Al-‘Ajmi then takes the microphone and says that ever since he left Guantanamo Prison, where he alleges to have been tortured, he’s been wanting to find a way to reconnect with the jihad. He encourages other jihadists to pledge allegiance to “Abu Omar al-Baghdadi, the Commander of the Faithful,” directing his remarks specifically to the Ansar Al-Sunnah jihadist group and tells them that it is not enough to claim to support the Islamic State of Iraq without pledging allegiance to al-Baghdadi.

The camera then captures al-Harbi in his last moments before driving off in a bomb-laden tanker truck saying that even though he owns “a car, a house, two wives, and eight children [back in Kuwait],” he cannot lead his comfortable life knowing that Muslims are being oppressed, and he looks forward to killing Maliki’s “dogs” and to martyrdom. It seems that al-Harbi was responsible for the suicide bombing of the Tel al-Rumman Police Station in Mosul on April 26, 2008 that left six policemen dead.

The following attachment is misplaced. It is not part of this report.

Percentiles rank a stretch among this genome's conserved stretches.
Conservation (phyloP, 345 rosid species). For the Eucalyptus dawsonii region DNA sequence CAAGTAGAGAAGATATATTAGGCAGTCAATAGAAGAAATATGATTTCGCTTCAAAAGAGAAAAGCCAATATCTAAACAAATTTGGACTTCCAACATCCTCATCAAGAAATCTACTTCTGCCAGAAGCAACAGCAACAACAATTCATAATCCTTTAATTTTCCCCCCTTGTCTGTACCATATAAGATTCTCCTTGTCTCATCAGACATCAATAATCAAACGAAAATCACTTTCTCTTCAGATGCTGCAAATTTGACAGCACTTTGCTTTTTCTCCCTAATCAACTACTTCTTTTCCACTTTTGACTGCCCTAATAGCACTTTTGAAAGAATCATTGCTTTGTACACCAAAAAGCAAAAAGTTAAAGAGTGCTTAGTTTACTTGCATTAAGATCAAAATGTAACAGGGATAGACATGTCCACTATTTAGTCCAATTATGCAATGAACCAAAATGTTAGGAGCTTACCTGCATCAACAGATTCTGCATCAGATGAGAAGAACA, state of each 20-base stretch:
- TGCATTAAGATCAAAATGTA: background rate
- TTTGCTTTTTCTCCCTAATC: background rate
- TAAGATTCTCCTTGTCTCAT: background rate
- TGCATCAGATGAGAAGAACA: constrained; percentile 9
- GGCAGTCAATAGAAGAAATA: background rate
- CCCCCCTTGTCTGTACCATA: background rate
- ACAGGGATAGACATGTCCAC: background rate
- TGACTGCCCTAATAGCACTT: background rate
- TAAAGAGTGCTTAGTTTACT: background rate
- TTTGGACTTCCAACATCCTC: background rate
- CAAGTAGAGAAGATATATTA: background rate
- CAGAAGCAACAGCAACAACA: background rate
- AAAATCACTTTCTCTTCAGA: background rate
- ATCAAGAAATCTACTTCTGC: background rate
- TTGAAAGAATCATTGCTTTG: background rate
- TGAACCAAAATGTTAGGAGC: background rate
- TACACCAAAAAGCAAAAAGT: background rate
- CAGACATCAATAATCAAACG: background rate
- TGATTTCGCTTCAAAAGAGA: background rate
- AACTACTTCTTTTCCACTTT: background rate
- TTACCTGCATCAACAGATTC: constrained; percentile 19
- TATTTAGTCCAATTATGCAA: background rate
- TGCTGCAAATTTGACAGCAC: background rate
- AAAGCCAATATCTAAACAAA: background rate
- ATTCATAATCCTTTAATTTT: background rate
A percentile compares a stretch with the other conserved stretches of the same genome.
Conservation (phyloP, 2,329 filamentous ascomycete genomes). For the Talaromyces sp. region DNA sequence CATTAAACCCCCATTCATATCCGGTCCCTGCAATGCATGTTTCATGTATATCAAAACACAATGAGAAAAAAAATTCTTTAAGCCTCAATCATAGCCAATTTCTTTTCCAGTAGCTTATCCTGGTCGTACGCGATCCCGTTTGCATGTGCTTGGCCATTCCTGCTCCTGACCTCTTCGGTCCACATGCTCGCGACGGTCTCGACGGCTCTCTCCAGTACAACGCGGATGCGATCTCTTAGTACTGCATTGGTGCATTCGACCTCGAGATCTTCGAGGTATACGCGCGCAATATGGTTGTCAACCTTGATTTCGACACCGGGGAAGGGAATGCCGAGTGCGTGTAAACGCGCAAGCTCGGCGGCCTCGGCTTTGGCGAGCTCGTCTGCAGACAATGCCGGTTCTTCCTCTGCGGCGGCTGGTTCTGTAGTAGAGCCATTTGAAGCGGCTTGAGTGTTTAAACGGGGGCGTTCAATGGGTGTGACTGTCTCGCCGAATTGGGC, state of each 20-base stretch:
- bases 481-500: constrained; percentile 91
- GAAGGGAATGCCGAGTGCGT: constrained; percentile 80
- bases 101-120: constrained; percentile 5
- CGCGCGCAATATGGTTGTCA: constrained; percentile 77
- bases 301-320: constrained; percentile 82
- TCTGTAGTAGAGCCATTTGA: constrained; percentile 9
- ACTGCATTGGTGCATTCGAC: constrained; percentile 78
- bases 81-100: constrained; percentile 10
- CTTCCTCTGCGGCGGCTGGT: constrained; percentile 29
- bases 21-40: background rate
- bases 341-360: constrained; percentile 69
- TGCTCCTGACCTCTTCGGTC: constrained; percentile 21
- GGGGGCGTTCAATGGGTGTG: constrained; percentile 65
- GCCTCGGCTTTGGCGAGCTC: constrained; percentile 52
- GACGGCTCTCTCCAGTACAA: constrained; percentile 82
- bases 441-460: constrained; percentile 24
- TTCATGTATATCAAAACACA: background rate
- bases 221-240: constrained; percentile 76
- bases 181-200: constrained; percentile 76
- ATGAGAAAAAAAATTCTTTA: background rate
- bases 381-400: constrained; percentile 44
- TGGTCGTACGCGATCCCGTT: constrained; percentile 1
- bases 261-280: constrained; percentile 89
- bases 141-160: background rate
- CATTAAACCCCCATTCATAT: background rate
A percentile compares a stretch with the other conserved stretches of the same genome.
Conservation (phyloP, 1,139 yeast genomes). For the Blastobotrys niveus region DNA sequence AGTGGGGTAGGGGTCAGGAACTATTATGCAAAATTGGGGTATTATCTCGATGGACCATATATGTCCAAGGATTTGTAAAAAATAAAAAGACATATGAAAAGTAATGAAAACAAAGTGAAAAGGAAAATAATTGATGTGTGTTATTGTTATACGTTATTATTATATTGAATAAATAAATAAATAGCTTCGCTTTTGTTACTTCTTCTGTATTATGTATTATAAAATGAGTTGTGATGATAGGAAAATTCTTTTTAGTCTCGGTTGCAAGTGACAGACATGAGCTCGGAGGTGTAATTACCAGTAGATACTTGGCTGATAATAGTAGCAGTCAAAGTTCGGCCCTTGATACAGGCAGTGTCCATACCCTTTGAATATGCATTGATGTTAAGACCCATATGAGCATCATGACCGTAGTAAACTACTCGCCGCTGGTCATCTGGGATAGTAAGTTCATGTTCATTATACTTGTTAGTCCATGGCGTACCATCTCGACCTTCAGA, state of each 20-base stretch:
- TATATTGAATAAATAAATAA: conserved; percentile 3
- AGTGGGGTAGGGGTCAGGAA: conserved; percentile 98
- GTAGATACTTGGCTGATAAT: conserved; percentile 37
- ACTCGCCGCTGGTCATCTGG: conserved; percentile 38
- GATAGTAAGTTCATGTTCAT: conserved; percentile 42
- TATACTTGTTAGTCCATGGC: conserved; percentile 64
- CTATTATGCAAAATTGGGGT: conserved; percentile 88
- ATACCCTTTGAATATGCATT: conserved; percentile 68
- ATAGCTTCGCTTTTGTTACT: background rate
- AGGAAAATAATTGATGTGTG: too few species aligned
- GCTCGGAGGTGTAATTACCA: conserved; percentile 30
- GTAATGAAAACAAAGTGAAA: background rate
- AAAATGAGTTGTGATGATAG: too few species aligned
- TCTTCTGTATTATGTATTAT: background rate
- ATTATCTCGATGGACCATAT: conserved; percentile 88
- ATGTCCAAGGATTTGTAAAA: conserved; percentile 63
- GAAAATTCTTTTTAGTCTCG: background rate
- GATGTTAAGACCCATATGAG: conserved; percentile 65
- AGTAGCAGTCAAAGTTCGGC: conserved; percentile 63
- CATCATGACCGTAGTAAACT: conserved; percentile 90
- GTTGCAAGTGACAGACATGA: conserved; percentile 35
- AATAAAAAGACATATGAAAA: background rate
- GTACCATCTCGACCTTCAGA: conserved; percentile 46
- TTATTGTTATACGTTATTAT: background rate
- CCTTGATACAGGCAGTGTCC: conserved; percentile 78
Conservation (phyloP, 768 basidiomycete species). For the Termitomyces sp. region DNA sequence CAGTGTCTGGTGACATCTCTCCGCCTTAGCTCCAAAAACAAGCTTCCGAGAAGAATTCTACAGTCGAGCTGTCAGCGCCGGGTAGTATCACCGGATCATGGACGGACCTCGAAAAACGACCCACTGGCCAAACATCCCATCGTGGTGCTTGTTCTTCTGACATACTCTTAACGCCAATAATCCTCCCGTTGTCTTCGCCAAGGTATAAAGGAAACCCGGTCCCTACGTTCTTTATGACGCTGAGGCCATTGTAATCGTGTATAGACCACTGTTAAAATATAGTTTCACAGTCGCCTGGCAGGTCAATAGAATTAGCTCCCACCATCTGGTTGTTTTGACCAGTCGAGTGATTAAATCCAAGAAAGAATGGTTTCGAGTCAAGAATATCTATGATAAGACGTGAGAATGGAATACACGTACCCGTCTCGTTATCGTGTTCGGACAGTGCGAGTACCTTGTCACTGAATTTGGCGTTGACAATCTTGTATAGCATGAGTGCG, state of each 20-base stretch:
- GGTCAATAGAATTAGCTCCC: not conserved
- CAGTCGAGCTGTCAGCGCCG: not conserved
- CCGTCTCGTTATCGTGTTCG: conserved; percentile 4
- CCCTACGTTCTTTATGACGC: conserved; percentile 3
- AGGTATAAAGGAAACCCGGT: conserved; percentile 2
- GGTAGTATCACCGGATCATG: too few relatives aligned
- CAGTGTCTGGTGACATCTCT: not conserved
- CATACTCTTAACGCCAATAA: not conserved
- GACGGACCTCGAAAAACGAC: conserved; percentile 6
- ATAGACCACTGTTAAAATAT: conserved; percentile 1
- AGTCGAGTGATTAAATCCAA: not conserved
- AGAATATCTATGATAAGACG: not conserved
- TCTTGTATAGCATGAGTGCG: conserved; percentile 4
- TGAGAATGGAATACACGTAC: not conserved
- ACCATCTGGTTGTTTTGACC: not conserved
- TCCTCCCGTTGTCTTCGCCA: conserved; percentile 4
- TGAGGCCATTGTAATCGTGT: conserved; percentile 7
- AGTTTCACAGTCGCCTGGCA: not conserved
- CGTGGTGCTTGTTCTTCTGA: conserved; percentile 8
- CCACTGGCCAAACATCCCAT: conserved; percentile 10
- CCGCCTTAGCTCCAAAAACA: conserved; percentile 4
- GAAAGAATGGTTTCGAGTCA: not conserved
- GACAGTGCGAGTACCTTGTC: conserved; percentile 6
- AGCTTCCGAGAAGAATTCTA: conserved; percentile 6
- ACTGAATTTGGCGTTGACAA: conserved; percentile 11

Al-‘Ajmi, the ex-Guantanamo guy, is seemingly responsible for an earlier truck bombing at the Iraqi Army HQ in the Harmat neighborhood of Mosul on March 23, 2008 that left 13 Iraqi soldiers dead and 30 injured, including 12 civilians. At least six of the dead soldiers were from Iraq’s Yezidi minority.

Today, there was another suicide bombing targeting a police station in Mosul that left scores dead and injured. I wonder if today's terrorist was yet another Kuwaiti or Saudi that had been released from Guantanamo...

Monday, June 23, 2008

‘Tis the Season to Bash Al-Hurra